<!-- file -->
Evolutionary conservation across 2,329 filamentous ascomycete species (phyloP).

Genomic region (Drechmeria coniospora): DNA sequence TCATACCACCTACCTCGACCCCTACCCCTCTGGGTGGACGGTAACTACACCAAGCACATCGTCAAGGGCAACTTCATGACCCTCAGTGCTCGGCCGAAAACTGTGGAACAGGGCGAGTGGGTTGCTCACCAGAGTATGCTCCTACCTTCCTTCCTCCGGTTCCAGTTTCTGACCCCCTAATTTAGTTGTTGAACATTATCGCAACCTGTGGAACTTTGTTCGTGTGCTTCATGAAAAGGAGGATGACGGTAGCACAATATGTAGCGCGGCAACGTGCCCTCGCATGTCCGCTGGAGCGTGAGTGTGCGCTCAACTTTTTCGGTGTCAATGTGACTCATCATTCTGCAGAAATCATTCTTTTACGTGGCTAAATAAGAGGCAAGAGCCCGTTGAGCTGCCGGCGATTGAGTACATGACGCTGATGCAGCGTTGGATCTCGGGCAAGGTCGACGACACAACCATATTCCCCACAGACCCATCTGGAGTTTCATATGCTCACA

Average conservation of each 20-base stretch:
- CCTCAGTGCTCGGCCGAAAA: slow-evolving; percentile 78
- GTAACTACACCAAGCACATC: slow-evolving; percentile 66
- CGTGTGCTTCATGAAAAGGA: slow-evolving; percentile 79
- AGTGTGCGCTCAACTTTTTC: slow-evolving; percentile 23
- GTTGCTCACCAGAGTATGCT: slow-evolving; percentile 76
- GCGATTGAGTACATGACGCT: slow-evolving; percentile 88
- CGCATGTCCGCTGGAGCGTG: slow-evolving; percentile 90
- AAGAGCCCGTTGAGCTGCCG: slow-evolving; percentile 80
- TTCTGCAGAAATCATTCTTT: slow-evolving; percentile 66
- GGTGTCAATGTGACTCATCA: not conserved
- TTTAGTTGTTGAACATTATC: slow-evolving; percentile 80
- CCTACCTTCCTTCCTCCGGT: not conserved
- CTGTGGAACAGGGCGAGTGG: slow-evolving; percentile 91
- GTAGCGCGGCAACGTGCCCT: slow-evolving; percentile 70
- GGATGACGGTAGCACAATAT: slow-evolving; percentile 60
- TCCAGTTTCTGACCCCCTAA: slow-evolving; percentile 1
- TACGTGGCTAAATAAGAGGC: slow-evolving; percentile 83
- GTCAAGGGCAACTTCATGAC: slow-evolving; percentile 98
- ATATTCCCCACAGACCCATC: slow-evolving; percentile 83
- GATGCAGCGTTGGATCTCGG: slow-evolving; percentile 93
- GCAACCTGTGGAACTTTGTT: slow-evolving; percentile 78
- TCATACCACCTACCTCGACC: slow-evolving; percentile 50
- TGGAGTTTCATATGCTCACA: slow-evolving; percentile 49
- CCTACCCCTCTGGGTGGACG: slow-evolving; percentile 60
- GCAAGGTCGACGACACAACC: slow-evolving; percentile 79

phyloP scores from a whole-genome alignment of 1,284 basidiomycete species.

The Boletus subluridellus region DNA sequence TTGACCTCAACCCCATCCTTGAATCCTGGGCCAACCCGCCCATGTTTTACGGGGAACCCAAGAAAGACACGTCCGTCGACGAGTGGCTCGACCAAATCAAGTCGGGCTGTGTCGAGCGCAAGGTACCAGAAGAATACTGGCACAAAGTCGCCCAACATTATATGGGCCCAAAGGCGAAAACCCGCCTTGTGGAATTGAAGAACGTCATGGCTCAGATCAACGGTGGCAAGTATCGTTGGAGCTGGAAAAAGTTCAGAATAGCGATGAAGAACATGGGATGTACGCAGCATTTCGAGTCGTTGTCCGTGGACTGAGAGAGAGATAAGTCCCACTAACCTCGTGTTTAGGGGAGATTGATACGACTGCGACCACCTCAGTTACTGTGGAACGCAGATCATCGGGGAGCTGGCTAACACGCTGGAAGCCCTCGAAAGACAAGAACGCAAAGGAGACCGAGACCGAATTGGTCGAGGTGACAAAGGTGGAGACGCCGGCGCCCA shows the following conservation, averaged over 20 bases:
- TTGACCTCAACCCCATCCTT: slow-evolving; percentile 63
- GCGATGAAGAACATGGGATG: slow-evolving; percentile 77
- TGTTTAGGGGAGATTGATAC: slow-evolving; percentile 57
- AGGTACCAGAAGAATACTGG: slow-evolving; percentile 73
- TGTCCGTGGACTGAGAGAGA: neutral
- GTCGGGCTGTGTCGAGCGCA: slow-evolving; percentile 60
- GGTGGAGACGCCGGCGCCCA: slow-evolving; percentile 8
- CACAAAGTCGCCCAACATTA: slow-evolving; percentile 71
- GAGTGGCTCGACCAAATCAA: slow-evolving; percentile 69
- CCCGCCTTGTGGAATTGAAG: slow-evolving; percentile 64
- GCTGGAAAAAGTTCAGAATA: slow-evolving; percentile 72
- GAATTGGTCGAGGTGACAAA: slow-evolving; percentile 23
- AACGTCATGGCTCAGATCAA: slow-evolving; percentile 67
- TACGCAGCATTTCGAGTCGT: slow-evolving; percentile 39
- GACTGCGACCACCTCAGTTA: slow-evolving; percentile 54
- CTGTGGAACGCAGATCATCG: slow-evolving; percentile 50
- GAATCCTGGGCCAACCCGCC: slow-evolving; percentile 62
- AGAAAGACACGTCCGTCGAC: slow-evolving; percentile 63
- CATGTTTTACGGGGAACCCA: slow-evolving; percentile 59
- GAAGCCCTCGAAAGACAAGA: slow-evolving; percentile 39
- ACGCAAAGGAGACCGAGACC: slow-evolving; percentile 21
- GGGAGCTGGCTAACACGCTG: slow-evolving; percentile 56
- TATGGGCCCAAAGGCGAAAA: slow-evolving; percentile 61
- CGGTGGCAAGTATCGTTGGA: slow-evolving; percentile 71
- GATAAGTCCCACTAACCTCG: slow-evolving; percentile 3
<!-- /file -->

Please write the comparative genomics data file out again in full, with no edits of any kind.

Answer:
Evolutionary conservation across 2,329 filamentous ascomycete species (phyloP).

Genomic region (Drechmeria coniospora): DNA sequence TCATACCACCTACCTCGACCCCTACCCCTCTGGGTGGACGGTAACTACACCAAGCACATCGTCAAGGGCAACTTCATGACCCTCAGTGCTCGGCCGAAAACTGTGGAACAGGGCGAGTGGGTTGCTCACCAGAGTATGCTCCTACCTTCCTTCCTCCGGTTCCAGTTTCTGACCCCCTAATTTAGTTGTTGAACATTATCGCAACCTGTGGAACTTTGTTCGTGTGCTTCATGAAAAGGAGGATGACGGTAGCACAATATGTAGCGCGGCAACGTGCCCTCGCATGTCCGCTGGAGCGTGAGTGTGCGCTCAACTTTTTCGGTGTCAATGTGACTCATCATTCTGCAGAAATCATTCTTTTACGTGGCTAAATAAGAGGCAAGAGCCCGTTGAGCTGCCGGCGATTGAGTACATGACGCTGATGCAGCGTTGGATCTCGGGCAAGGTCGACGACACAACCATATTCCCCACAGACCCATCTGGAGTTTCATATGCTCACA

Average conservation of each 20-base stretch:
- CCTCAGTGCTCGGCCGAAAA: slow-evolving; percentile 78
- GTAACTACACCAAGCACATC: slow-evolving; percentile 66
- CGTGTGCTTCATGAAAAGGA: slow-evolving; percentile 79
- AGTGTGCGCTCAACTTTTTC: slow-evolving; percentile 23
- GTTGCTCACCAGAGTATGCT: slow-evolving; percentile 76
- GCGATTGAGTACATGACGCT: slow-evolving; percentile 88
- CGCATGTCCGCTGGAGCGTG: slow-evolving; percentile 90
- AAGAGCCCGTTGAGCTGCCG: slow-evolving; percentile 80
- TTCTGCAGAAATCATTCTTT: slow-evolving; percentile 66
- GGTGTCAATGTGACTCATCA: not conserved
- TTTAGTTGTTGAACATTATC: slow-evolving; percentile 80
- CCTACCTTCCTTCCTCCGGT: not conserved
- CTGTGGAACAGGGCGAGTGG: slow-evolving; percentile 91
- GTAGCGCGGCAACGTGCCCT: slow-evolving; percentile 70
- GGATGACGGTAGCACAATAT: slow-evolving; percentile 60
- TCCAGTTTCTGACCCCCTAA: slow-evolving; percentile 1
- TACGTGGCTAAATAAGAGGC: slow-evolving; percentile 83
- GTCAAGGGCAACTTCATGAC: slow-evolving; percentile 98
- ATATTCCCCACAGACCCATC: slow-evolving; percentile 83
- GATGCAGCGTTGGATCTCGG: slow-evolving; percentile 93
- GCAACCTGTGGAACTTTGTT: slow-evolving; percentile 78
- TCATACCACCTACCTCGACC: slow-evolving; percentile 50
- TGGAGTTTCATATGCTCACA: slow-evolving; percentile 49
- CCTACCCCTCTGGGTGGACG: slow-evolving; percentile 60
- GCAAGGTCGACGACACAACC: slow-evolving; percentile 79

phyloP scores from a whole-genome alignment of 1,284 basidiomycete species.

The Boletus subluridellus region DNA sequence TTGACCTCAACCCCATCCTTGAATCCTGGGCCAACCCGCCCATGTTTTACGGGGAACCCAAGAAAGACACGTCCGTCGACGAGTGGCTCGACCAAATCAAGTCGGGCTGTGTCGAGCGCAAGGTACCAGAAGAATACTGGCACAAAGTCGCCCAACATTATATGGGCCCAAAGGCGAAAACCCGCCTTGTGGAATTGAAGAACGTCATGGCTCAGATCAACGGTGGCAAGTATCGTTGGAGCTGGAAAAAGTTCAGAATAGCGATGAAGAACATGGGATGTACGCAGCATTTCGAGTCGTTGTCCGTGGACTGAGAGAGAGATAAGTCCCACTAACCTCGTGTTTAGGGGAGATTGATACGACTGCGACCACCTCAGTTACTGTGGAACGCAGATCATCGGGGAGCTGGCTAACACGCTGGAAGCCCTCGAAAGACAAGAACGCAAAGGAGACCGAGACCGAATTGGTCGAGGTGACAAAGGTGGAGACGCCGGCGCCCA shows the following conservation, averaged over 20 bases:
- TTGACCTCAACCCCATCCTT: slow-evolving; percentile 63
- GCGATGAAGAACATGGGATG: slow-evolving; percentile 77
- TGTTTAGGGGAGATTGATAC: slow-evolving; percentile 57
- AGGTACCAGAAGAATACTGG: slow-evolving; percentile 73
- TGTCCGTGGACTGAGAGAGA: neutral
- GTCGGGCTGTGTCGAGCGCA: slow-evolving; percentile 60
- GGTGGAGACGCCGGCGCCCA: slow-evolving; percentile 8
- CACAAAGTCGCCCAACATTA: slow-evolving; percentile 71
- GAGTGGCTCGACCAAATCAA: slow-evolving; percentile 69
- CCCGCCTTGTGGAATTGAAG: slow-evolving; percentile 64
- GCTGGAAAAAGTTCAGAATA: slow-evolving; percentile 72
- GAATTGGTCGAGGTGACAAA: slow-evolving; percentile 23
- AACGTCATGGCTCAGATCAA: slow-evolving; percentile 67
- TACGCAGCATTTCGAGTCGT: slow-evolving; percentile 39
- GACTGCGACCACCTCAGTTA: slow-evolving; percentile 54
- CTGTGGAACGCAGATCATCG: slow-evolving; percentile 50
- GAATCCTGGGCCAACCCGCC: slow-evolving; percentile 62
- AGAAAGACACGTCCGTCGAC: slow-evolving; percentile 63
- CATGTTTTACGGGGAACCCA: slow-evolving; percentile 59
- GAAGCCCTCGAAAGACAAGA: slow-evolving; percentile 39
- ACGCAAAGGAGACCGAGACC: slow-evolving; percentile 21
- GGGAGCTGGCTAACACGCTG: slow-evolving; percentile 56
- TATGGGCCCAAAGGCGAAAA: slow-evolving; percentile 61
- CGGTGGCAAGTATCGTTGGA: slow-evolving; percentile 71
- GATAAGTCCCACTAACCTCG: slow-evolving; percentile 3